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Description de l’éditeur
Q is for Quarry is the seventeenth in the Kinsey Millhone mystery series by Sue Grafton and is based on a true crime.
She was a 'Jane Doe', an unidentified white female whose decomposed body was discovered near a quarry off California's Highway 1. The case fell to the Santa Teresa County Sheriff's Department, but the detectives had little to go on, and after months of investigation, the murder remained unsolved.
That was eighteen years ago. Now the two men who found the body, both nearing the end of long careers in law enforcement, want one last shot at the case . . . and they turn to Kinsey Millhone to help them find closure.
But revisiting the past can be a dangerous business, and what begins with the pursuit of Jane Doe's real identity ends in a high-risk hunt for her killer.
Based on an unsolved homicide that occurred in 1969, Q is for Quarry and Grafton's interest in the case have renewed police efforts. The body has been exhumed, and a facial reconstruction made that appears in the last pages of the novel. It is hoped that the photograph will trigger memories that may lead to a positive identification.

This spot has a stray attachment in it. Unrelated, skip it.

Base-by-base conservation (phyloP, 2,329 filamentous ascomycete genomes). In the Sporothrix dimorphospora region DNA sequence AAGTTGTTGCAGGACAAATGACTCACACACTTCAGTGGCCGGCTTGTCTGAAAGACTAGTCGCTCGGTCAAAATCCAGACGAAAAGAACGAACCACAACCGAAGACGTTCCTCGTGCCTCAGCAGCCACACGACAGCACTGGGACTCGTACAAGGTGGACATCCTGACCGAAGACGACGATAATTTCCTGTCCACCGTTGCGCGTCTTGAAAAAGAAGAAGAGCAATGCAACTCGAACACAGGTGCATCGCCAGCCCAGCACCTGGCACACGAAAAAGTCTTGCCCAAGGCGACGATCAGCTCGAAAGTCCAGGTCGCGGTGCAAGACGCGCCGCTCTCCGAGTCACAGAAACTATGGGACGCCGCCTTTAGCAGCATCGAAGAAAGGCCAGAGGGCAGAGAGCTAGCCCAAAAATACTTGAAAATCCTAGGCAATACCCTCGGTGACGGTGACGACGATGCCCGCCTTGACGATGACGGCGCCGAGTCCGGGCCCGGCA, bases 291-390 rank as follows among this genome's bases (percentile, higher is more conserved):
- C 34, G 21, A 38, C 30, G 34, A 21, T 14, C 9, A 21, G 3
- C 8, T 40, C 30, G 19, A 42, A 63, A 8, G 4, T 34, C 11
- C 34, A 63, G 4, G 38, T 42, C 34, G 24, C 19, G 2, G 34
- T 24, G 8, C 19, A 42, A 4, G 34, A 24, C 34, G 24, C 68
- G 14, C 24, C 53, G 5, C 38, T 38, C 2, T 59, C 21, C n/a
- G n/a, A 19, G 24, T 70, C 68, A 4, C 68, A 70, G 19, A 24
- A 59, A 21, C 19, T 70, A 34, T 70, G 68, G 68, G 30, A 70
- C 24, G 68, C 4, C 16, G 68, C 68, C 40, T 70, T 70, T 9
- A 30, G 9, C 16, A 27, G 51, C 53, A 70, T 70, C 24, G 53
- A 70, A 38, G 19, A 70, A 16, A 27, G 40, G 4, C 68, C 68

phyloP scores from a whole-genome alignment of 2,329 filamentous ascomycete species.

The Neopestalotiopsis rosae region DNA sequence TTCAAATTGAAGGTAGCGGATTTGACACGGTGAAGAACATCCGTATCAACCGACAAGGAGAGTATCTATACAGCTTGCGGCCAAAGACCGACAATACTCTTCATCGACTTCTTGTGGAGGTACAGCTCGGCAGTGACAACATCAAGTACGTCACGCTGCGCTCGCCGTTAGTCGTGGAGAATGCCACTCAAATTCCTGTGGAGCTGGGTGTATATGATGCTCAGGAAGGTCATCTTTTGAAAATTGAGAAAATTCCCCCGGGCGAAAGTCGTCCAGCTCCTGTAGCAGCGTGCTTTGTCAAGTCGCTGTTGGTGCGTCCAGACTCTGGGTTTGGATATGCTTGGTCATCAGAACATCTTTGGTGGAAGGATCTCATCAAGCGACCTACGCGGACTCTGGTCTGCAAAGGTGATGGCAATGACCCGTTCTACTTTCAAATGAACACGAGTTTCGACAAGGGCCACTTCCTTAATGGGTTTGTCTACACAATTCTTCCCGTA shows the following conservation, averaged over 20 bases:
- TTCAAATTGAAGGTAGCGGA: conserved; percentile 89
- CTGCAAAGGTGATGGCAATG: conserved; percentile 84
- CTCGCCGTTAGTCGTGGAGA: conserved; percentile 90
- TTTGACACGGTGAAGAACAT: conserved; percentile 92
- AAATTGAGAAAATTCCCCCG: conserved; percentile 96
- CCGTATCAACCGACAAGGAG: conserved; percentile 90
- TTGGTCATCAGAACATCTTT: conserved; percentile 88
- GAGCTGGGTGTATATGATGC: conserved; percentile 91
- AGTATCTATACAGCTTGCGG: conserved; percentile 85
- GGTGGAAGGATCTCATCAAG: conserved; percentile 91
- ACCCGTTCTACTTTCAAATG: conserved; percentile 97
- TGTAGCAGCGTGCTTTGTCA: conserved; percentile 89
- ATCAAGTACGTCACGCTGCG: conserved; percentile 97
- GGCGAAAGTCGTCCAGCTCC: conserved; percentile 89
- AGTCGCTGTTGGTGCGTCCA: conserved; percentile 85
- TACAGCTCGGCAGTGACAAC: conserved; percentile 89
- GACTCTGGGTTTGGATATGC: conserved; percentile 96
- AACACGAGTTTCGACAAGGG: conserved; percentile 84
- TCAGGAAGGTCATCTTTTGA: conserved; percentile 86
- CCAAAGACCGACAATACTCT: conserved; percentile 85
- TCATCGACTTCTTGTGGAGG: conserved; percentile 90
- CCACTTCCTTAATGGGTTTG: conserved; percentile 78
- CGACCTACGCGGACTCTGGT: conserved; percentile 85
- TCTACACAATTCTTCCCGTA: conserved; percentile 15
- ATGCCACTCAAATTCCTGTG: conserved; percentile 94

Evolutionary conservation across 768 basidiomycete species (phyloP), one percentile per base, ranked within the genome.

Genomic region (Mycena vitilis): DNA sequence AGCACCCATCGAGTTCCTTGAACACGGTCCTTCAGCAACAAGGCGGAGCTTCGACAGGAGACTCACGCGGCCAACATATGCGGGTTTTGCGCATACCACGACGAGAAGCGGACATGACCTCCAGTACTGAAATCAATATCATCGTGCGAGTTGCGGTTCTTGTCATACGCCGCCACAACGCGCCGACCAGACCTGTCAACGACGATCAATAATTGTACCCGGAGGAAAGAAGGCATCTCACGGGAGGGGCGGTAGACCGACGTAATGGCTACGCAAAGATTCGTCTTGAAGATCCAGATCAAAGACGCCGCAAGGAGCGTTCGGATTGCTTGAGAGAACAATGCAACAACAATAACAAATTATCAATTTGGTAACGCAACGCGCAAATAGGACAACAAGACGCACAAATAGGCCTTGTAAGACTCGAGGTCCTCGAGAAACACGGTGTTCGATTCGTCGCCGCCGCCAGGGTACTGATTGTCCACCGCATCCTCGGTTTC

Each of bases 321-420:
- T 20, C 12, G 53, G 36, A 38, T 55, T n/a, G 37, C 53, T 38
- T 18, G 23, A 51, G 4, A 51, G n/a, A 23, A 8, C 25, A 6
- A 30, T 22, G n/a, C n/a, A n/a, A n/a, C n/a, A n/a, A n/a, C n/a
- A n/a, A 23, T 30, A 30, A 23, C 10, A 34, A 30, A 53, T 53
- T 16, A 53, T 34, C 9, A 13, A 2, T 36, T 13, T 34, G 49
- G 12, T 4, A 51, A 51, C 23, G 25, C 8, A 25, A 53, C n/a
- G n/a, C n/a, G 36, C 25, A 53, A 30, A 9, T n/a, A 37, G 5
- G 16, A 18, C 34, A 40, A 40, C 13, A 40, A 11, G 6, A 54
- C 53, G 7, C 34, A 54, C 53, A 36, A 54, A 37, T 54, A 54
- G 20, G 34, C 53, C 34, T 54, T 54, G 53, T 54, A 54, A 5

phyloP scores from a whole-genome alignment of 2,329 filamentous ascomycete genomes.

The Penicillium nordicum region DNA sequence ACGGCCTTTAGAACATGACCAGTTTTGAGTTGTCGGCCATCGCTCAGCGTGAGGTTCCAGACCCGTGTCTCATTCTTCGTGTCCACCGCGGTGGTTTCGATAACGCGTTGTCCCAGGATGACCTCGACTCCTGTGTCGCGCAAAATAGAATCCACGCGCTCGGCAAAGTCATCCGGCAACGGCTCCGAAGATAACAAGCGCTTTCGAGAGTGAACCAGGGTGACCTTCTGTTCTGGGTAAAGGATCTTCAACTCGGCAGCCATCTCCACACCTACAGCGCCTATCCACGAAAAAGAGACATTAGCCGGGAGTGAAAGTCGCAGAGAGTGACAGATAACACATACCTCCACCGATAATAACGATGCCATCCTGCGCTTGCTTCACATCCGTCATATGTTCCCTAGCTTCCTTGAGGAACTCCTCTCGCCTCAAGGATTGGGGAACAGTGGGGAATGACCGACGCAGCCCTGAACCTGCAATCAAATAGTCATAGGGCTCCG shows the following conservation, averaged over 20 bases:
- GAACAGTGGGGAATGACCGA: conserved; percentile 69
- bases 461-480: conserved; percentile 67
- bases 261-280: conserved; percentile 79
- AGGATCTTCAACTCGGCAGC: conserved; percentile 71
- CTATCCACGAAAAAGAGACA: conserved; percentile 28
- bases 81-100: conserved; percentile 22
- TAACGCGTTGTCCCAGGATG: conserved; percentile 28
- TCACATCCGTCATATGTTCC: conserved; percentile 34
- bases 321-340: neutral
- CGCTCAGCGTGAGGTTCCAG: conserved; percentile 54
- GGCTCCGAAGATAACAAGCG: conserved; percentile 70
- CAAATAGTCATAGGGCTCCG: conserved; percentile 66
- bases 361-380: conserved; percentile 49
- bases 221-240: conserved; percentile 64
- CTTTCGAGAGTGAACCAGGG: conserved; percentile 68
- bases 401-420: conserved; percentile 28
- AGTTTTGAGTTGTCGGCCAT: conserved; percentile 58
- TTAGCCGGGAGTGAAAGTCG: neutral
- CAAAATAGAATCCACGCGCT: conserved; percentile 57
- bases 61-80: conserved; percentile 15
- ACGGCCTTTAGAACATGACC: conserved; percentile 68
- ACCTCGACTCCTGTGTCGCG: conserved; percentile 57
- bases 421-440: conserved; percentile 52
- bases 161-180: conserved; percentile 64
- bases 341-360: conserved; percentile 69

While Kinsey Millhone is as energetic and tenacious as ever, and the plot hustles along at a gratifying pace, her 17th adventure is a little slow getting underway with all the initial accumulated biographical data. Two policemen out hunting discover a teenage girl's body near a quarry off California's Highway 1. Eighteen years later, the two recruit Millhone to help them try to identify the victim. Stacey Oliphant, now retired from the force, and Con Dolan, unwillingly sidelined by heart trouble, are as quarrelsome as an old married couple, but they both desperately want to find the killer in the quarry case. Their inquiries lead the trio from Santa Teresa to Quorum, a town in the desert near the Arizona border. At the time of the murder, a wrecked red convertible was found near the crime scene stolen from an auto shop in Quorum. When Millhone and her cohorts talk to the grumpy shop owner, Ruel McPhee, and his charming son, Cornell, they get little information. Visits around town and probing conversations reveal various family secrets and covert liaisons, until the somewhat precipitous unmasking of the killer. Grafton briefly shoehorns in Millhone's interactions with her lost family, but that subject continues to feel as artificially imposed as it did in earlier books. A marvelously successful addition, however, is the twosome of Dolan and Oliphant. Their deftly rendered relationship is a delight; with any luck, the duo will appear in future Millhone mysteries. A main selection of the Literary Guild, Doubleday Book Club and Mystery Guild, and a BOMC featured selection. FYI:Based on an actual unsolved murder that occurred in California in 1969, the book will include on the last page a recent forensic reconstruction of the real victim's face, in the hope this will help solve the crime.